• Portable navigation device sales are forecast to grow in India and South America as improvements in accurate up-to-date mapping increase.
  • Households displaying Internet video on the TV set via a game console, proprietary device, or a Blu-ray player comprised the vast majority of total Internet TV households in 2008 and 2009. 
  • HD 1-Way set-top boxes experienced a temporary spike in shipments as a result of the US NTIA Set-top Box subsidy. After 2009, IMS Research expects HD 1-Way boxes to hold steady at 6-7% of total shipments.
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Sunday, March 14, 2010

SiBEAM raises $36.5m for next round of high data rate wirelessHD

Cisco Joins Panasonic & Samsung to Accelerate Consumer Adoption

The most advanced millimetre wave startup, SiBEAM, has raised $36.5m in its D round of funding to accelerate the consumer adoption of its 60GHz short range wireless technology.
All of SiBEAM’s original investors contributed to this round including U.S. Ventures Partners (USVP) and New Enterprise Associates (NEA), joined by new partners in SiBEAM’s success, Lux Capital and Hatteras Funds. Best Buy and Cisco have also contributed strategic equity investments to support SiBEAM’s growth as well as fund future projects for personal computing and mobile devices.
"SiBEAM continues to deliver on its promise to bring high-quality, lossless wireless high definition capabilities to the A/V home entertainment market. Their team has executed well on its plans and has brought in nearly all leading CE manufacturers as customers through its work with the growing WirelessHD Consortium,” said Adam Grosser, General Partner at Foundation Capital which led the round. “This market adoption further supports our confidence in SiBEAM’s technology and the team’s capabilities to drive and solidify the company’s leadership in the exciting and high-growth wireless connectivity market.”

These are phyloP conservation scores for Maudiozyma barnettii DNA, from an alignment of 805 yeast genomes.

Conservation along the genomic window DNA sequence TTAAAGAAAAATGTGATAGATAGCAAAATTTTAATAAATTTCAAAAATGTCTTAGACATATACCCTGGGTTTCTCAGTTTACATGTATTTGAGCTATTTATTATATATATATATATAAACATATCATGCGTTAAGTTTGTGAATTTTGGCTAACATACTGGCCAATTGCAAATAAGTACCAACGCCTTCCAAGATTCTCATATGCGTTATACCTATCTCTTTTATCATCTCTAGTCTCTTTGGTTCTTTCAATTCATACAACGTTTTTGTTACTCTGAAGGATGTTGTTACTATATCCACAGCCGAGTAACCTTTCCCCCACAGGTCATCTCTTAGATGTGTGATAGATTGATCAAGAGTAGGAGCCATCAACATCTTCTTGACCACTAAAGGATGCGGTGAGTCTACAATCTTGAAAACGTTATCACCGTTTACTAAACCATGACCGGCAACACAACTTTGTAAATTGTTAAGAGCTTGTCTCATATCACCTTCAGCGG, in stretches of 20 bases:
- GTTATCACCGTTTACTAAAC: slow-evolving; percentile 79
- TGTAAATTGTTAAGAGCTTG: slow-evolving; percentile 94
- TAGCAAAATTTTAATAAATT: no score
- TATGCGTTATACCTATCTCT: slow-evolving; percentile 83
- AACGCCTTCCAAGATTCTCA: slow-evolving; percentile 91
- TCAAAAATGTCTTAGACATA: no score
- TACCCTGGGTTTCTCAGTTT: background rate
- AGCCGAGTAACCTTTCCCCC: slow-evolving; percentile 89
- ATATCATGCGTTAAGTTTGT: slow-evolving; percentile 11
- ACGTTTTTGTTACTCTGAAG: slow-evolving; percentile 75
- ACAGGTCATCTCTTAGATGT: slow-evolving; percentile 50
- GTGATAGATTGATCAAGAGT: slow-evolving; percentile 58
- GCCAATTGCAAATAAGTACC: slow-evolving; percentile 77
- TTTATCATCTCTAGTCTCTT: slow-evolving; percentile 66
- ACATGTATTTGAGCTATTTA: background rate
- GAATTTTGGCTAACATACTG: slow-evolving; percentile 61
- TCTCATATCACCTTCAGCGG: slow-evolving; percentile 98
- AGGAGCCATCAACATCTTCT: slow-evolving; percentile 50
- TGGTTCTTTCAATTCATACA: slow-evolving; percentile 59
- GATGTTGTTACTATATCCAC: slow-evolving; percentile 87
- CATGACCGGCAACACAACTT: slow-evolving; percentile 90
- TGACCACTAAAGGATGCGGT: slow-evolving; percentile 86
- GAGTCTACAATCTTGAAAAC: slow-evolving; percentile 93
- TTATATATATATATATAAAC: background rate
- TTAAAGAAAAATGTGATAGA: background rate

SiBEAM’s second generation 60GHz chipset with its OmniLink60 Technology was brought into mass production earlier this year for A/V receivers, home theater-in-a-box systems, Blu-ray players, set-top boxes, media center PCs, and consumer laptops.
“This round of financing is a significant milestone for SiBEAM as it demonstrates the continued growth of our business and potential for significant investment return even in a challenging economy. With these funds, we can grow our business toward profitability in the burgeoning wireless A/V market,” said John LeMoncheck, President and CEO of SiBEAM. “SiBEAM continues to receive extensive interest from CE and PC manufacturers worldwide that are eager to integrate simple, cost effective and high quality wireless streaming capability into their products.”
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Thursday, March 11, 2010

OpenGL4.0 launched

Open standard 3D API specification available immediately
Provides performance, quality and flexibility enhancements including tessellation and double precision shaders
Tight integration with OpenCL for seamless visual computing

The next generation of 3D API (application programming interface) that is deployed on all major desktop operating systems has been launched, along with a retrofit to allow the new capabilities on existing graphics processors. OpenGL is vital for desktop systems but also for smartphones with the OpenES standard and WebGL as an API for better Web graphics.
 The OpenGL 4.0 specification has been defined by the OpenGL ARB (Architecture Review Board) working group at Khronos, and includes the GLSL 4.00 update to the OpenGL Shading language in order to enable developers to access the latest generation of GPU acceleration with significantly enhanced graphics quality, acceleration performance and programming flexibility.  This new release continues the rapid evolution of the royalty-free OpenGL standard to enable graphics developers to portably access cutting-edge GPU functionality across diverse operating systems and platforms. The full specification is available for immediate download at .
OpenGL 4.0 further improves the close interoperability with OpenCL™ for accelerating computationally intensive visual applications.  OpenGL 4.0 also continues support for both the Core and Compatibility profiles first introduced with OpenGL 3.2, enabling developers to use a streamlined API or retain backwards compatibility for existing OpenGL code, depending on their market needs.
OpenGL 4.0 has been specifically designed to bring significant benefits to application developers, including:
  • two new shader stages that enable the GPU to offload geometry tessellation from the CPU;
  • per-sample fragment shaders and programmable fragment shader input positions for increased rendering quality and anti-aliasing flexibility;
  • drawing of data generated by OpenGL, or external APIs such as OpenCL, without CPU intervention;